How do you reconcile a cliché-filled, anti-progressive plot with one of the most famous operas  of all time?


Despite its enduring popularity in the contemporary canon, Madame Butterfly has never been one of my favorite operas. In fact, I tend to dislike it with a fair degree of brio. Giacomo Puccini composed some lovely music that endures and even inspires (listen carefully, and you can detect passages that hint at Les Miserables, as well as some that crib from his own La Boheme). But too often — and especially here — those passages are weighed down with cumbersome libretti that seem to stretch out interminably.

That’s definitely true of Butterfly.

The plot is simple, but also reprehensible. Pinkerton (tenor Gianluca Terranova), an American sailor station in Nagasaki in 1904, agrees to “marry” a local girl, a 15-year-old geisha named Cio-Cio San (soprano Hui He), with full knowledge that while the marriage is technically legal, he can divorce her at any time without consequence by simply abandoning her. His friend, the U.S. consul Sharpless (baritone Lucas Meachem), warns him not to play with an ingénue’s emotions, which, of course, he ignores. And because this is opera, she steadfastly refuses to believe what a scoundrel Pinkerton is even after he dumps her and the infant child she bore in his absence, moves back to America and finds a pretty, white, blonde wife. The Pinkertons take the child back to the U.S. Cio-Cio San kills herself in sacrifice.

This has never seemed like grand, heightened emotions but the story of a dick who gets away with ruining someone’s life without suffering any consequences. And perhaps worst of all, it sets up the “shy lotus blossom subservient to men of the West” cliché that has plagued cultural identity politics for generations.

Usually with opera, it’s easy to compartmentalize the actions onstage from our own lives — the pieces were written centuries ago, or are set in mythic, far-away lands or highly fanciful settings. But Butterfly is so modern, so familiar, its plot always leaves a bitter after-taste, like seeing actors perform minstrel acts wearing blackface. A teenager seduced by a sleazy sailor (who never gets a real comeuppance) and ruined emotionally, financially, fatally? You feel complicit in its outdated attitudes and casual colonialist superiority. And it takes nearly three hours to get there.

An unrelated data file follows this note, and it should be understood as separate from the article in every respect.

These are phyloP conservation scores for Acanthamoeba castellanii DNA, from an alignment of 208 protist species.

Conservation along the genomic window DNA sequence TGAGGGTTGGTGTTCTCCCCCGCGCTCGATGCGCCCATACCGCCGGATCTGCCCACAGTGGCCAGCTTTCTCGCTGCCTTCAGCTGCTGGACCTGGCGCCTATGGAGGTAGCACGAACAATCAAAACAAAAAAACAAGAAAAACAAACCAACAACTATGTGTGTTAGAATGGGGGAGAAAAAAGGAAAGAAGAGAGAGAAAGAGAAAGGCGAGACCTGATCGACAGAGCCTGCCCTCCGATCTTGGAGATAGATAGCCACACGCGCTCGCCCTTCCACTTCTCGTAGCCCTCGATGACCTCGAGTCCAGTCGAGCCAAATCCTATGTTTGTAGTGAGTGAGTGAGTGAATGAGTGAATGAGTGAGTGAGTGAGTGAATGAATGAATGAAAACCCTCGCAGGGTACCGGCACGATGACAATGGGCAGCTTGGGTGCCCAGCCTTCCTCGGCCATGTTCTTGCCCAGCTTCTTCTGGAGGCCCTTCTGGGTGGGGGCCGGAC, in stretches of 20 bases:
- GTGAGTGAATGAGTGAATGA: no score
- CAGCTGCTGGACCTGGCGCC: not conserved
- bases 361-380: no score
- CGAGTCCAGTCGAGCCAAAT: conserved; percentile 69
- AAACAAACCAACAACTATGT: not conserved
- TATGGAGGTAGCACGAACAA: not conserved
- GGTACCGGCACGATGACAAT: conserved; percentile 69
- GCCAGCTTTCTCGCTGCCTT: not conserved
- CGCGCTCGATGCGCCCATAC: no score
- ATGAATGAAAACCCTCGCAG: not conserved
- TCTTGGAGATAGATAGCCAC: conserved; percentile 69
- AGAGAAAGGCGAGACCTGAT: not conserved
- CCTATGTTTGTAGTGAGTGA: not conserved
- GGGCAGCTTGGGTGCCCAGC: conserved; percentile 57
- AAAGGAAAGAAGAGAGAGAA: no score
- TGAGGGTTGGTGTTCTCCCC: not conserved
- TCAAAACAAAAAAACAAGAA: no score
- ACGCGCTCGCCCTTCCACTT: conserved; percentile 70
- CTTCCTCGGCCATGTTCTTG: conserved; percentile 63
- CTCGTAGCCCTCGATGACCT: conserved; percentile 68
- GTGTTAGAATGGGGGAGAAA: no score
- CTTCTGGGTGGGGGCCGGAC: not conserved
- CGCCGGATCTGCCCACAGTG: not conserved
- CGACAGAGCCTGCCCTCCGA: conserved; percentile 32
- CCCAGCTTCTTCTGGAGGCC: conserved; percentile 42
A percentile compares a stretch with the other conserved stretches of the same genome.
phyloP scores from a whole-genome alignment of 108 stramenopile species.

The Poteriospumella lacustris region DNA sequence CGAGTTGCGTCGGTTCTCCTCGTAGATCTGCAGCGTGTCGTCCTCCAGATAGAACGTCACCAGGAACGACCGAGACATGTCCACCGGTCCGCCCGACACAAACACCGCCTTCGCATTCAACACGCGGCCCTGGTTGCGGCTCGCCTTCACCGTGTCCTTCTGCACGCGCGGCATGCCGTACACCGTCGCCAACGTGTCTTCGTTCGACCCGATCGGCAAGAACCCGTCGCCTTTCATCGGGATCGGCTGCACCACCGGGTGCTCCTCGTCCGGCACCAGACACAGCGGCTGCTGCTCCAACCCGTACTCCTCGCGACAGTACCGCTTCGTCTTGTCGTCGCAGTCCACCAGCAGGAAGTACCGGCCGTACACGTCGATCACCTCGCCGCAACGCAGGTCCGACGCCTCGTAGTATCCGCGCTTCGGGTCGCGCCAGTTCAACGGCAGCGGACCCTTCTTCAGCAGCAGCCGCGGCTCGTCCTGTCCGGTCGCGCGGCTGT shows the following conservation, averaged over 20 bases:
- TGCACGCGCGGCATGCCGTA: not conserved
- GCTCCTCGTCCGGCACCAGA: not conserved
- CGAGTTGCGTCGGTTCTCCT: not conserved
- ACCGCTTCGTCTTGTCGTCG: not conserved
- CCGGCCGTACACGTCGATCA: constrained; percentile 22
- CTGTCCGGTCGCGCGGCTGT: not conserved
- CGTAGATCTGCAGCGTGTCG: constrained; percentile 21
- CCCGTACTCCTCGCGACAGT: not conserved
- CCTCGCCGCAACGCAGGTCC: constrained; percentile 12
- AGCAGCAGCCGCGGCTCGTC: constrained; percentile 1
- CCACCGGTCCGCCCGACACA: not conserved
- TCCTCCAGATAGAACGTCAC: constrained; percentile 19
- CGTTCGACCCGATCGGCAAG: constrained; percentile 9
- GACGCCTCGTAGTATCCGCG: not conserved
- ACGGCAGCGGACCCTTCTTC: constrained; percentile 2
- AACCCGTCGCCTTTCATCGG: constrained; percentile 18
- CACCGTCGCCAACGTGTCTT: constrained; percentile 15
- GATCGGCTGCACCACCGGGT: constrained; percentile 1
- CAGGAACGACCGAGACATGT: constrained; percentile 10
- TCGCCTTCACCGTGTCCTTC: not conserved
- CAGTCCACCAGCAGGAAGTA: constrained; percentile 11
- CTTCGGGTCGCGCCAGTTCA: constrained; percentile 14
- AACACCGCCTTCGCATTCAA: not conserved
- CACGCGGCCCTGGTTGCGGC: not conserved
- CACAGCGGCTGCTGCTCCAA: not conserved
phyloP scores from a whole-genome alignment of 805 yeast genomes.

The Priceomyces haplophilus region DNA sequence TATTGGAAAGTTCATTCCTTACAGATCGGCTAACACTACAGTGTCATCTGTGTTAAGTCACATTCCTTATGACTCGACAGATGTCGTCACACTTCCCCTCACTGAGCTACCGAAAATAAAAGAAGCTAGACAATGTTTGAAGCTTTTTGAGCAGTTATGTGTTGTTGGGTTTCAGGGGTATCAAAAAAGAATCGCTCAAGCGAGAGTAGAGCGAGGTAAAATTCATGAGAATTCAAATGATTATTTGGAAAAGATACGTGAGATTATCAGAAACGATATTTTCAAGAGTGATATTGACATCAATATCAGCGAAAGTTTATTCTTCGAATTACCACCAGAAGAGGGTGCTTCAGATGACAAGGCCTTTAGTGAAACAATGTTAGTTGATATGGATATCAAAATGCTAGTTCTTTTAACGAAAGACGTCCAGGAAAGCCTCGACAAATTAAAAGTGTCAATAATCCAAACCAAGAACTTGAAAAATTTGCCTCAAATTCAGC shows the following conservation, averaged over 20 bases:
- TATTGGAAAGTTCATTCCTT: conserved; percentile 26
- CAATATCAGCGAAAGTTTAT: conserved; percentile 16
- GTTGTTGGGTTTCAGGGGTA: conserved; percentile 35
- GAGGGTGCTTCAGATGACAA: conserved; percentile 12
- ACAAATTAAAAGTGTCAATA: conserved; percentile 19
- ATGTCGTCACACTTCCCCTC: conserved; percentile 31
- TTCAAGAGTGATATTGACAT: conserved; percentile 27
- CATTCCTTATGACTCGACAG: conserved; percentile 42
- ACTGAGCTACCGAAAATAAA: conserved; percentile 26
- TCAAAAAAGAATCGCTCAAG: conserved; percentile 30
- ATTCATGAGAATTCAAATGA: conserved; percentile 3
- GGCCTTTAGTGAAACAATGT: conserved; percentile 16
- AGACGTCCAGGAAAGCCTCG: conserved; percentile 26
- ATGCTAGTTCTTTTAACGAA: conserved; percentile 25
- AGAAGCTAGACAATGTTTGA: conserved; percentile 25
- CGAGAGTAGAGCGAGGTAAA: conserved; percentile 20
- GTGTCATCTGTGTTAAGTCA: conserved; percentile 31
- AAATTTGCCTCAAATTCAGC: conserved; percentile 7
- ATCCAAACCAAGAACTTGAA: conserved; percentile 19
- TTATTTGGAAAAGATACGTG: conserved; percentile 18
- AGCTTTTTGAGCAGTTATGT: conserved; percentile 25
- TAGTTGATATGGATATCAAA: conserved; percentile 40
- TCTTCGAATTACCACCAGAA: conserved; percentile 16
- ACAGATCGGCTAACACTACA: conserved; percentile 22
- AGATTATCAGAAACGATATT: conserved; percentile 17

Indeed, the pacing of Butterfly has perpetually irked me; there’s more pomp in reading a simple letter than most of us would commit to writing an entire novel, and long, gooey romantic passages neither advance the plot nor dazzle us with spectacle. The love ballad that ends Act 1 goes on an on long after the lovers have run out of words to sing. The interlude between scenes in Act 2 lasts a full five minutes, and when the curtain finally rises again, the setting hasn’t changed an iota.

You endure all this, of course, for masterful performances from singers who know how to milk Puccini’s lush melodies for all they’re worth. But while Hui He’s voice is powerful and pitch-perfect, her phrasings are unexpectedly anti-climactic (notably her showpiece aria, the legendary “Un bel di,” seems abbreviated in the last note). Terranova’s performance is ham-fisted and callow. Only Meachem’s Sharpless carries the necessary dramatic weight and also provides the few moments of levity.

Madame Butterfly is an opera where you are either already a fan or you struggle to become one. I’m the latter. And the struggle is real… and not one that ends victoriously.        

— Arnold Wayne Jones

This article appeared in the Dallas Voice print edition MARCH 17, 2017.



Benjamin Britten makes a return to the Dallas Opera after 20 years with the company debut of ‘The Turn of the Screw’

_Ashley-Emerson-(Flora)-and-Oliver-Nathanielsz-(Miles)Madame Butterfly is one of the world’s most-performed operas; the same can’t be said of Benjamin Britten’s The Turn of the Screw, though the Dallas Opera’s next production sets out to remedy that.

Britten is perhaps the most famous British composer of opera, though still less widely-known than his Italian, French and Russian counterparts. The DO has staged only four productions of his works in its history (Peter Grimes, The Rape of Lucretia, Billy Budd and now this) — that’s about one-third of the number of productions of Butterfly alone. And Turn of the Screw — based on Henry James’ novella, one of the iconic psychological ghost stories in literature — is making its company debut.

A chamber opera (only six actors are required), it tells the story of a young governess (soprano Emma Bell) hired by the absent guardian of two children — nephew Miles (Oliver Nathanielsz) and niece Flora (Ashley Emerson) — to live in their remote house and look over her mysterious charges. The governess grows uneasy with the children, hearing stories about their behavior she can’t believe, but unable to ask their uncle for advice. Then she begins seeing a shadowy figure on the grounds … someone whom she’s told is dead. Can she trust what she sees? And what is the power that Bly House has over her psychological well-being?

Britten culls his musical inspiration from both traditional nursery rhymes as well as his own modernist 12-tone themes that inject dissonance and surprise that crawls under your skin. But don’t worry if that’s not your style — next up from the DO will be Bellini’s Norma, one of the great bel canto operas of all time.

— Arnold Wayne Jones

Winspear Opera House, 2403 Flora St.
Performances March 17, 22 and 25 at
7:30 p.m., March 19 matinee at 2 p.m.

This article appeared in the Dallas Voice print edition MARCH 17, 2017.